Emily Nussbaum analyzed high school journaling in the NY Times Magazine Sunday. I was expecting a boring and predictable mainstream media perspective on blogging, but her focus on high school students made this a worthwhile read. It provided a revealing view of a world which did not exist when I was agonizing my way through high school relationships.
In her article, My So-called Blog, she addresses the angst and the ecstasy of student blogging.
It seems, from her account, that the student blogs are primarily a means of communicating and perhaps diffusing emotional issues, rather than lists of links or essays.
This is probably because open communication of emotions as well as ideas can be a very positive experience. Certainly it is less harmful than bottling things up inside.
She reported that in this high school, bloggers belonged to different pools of bloggers, some with limited memberships and there were all sorts of unwritten rules/conventions about whose posts one might read or comment on.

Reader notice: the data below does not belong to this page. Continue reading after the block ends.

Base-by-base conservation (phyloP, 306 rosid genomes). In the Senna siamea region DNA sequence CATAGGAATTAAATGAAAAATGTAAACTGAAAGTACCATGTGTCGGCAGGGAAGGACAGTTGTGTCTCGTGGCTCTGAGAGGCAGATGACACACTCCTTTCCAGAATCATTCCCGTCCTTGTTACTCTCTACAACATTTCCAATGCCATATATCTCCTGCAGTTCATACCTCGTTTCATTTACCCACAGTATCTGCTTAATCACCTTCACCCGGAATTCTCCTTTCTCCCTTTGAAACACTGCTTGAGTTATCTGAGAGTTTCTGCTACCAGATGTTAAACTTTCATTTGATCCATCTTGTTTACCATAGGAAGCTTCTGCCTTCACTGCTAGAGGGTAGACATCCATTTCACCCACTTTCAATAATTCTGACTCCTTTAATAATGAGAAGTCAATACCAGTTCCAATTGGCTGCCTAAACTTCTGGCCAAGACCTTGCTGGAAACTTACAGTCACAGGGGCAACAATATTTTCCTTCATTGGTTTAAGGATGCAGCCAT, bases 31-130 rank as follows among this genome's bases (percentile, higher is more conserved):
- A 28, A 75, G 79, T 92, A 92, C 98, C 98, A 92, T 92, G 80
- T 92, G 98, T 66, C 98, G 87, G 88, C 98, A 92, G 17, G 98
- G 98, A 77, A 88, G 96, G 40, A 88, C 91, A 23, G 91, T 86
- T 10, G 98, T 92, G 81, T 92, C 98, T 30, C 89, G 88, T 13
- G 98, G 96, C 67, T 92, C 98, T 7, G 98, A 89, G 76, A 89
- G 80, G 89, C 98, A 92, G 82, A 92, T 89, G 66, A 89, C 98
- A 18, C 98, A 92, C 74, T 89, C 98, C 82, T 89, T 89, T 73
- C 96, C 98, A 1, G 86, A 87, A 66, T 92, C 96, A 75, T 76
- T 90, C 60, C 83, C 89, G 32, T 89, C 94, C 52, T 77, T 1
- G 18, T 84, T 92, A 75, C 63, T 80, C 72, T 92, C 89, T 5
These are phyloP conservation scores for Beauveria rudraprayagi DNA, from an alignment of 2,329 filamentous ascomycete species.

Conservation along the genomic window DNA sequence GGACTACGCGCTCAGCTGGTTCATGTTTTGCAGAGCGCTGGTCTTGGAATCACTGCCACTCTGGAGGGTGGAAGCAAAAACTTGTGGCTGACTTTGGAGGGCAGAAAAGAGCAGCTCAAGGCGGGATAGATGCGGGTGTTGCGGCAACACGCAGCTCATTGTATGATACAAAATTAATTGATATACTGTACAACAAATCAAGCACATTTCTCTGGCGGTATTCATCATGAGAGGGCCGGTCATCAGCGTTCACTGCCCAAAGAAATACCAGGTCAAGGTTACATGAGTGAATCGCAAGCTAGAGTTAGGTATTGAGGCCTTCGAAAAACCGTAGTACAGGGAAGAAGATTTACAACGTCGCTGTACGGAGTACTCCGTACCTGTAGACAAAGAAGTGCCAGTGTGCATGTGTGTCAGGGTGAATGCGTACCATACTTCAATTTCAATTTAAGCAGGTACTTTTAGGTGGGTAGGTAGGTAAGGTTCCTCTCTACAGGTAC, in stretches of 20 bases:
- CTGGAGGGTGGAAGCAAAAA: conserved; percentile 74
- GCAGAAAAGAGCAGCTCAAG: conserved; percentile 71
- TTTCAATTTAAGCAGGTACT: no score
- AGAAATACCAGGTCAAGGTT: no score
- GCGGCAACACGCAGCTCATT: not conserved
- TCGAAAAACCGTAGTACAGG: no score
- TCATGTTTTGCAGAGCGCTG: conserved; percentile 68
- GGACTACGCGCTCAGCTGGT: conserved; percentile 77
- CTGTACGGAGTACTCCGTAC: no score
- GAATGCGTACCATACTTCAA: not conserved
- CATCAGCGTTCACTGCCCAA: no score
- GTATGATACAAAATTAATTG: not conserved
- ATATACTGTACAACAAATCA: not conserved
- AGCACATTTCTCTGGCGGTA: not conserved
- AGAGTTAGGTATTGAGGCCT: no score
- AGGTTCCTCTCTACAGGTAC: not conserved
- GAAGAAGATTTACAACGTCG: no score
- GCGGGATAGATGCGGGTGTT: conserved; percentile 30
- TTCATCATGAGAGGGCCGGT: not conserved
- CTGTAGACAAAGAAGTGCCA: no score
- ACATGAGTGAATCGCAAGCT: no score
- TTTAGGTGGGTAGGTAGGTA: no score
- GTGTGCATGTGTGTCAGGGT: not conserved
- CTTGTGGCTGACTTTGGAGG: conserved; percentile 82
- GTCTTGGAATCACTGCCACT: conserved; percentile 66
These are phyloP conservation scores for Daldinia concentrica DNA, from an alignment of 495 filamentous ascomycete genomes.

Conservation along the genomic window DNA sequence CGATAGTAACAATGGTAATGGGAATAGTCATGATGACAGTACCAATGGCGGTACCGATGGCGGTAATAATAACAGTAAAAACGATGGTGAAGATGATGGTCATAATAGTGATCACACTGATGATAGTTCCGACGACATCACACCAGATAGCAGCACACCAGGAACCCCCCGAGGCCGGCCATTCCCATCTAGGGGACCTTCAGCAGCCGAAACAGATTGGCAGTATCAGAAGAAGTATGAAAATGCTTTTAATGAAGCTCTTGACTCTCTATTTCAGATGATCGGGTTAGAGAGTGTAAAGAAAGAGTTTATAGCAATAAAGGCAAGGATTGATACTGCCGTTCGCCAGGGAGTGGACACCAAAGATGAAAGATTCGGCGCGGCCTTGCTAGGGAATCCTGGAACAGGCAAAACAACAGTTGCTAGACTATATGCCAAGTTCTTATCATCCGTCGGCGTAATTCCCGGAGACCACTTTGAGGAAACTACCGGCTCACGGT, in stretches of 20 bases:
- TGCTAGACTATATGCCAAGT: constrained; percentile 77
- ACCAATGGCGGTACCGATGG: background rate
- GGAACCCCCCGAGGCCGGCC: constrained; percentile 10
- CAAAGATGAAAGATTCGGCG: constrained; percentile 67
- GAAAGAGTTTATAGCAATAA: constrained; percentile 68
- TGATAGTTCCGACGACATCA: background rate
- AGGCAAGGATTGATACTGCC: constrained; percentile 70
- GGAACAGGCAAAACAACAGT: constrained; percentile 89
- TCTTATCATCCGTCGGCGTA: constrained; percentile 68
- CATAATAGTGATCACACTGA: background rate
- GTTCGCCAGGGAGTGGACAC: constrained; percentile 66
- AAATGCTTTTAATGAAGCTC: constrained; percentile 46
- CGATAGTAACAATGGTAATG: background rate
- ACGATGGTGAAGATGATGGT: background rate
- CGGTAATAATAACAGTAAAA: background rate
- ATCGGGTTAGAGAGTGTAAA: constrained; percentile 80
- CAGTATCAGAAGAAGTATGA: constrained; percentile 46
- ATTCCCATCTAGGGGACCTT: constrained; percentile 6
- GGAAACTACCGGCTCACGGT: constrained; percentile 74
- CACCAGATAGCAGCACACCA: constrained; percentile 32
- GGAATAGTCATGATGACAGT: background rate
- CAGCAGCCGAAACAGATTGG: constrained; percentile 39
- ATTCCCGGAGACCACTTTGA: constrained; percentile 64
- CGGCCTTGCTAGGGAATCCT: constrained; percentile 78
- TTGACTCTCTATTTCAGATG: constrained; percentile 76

Emily observed this about the student blogs: Blogging is a replication of real life: each pool of blogs is its own ecosystem, with only occasional links to other worlds. ... And while there are exceptions, many journal writers exhibit a surprising lack of curiosity about the journals of true strangers. They're too busy writing posts to browse.
She made reference to the positive changes that occur when students interact through these journals. High school blogging appears to develop maturity as well as creativity.
It will be most interesting to see what long range effects appear as these student writers emerge into adult society. They are used to having and creating their own news network, complete with comments.
Mainstream media and news may not interest them at all....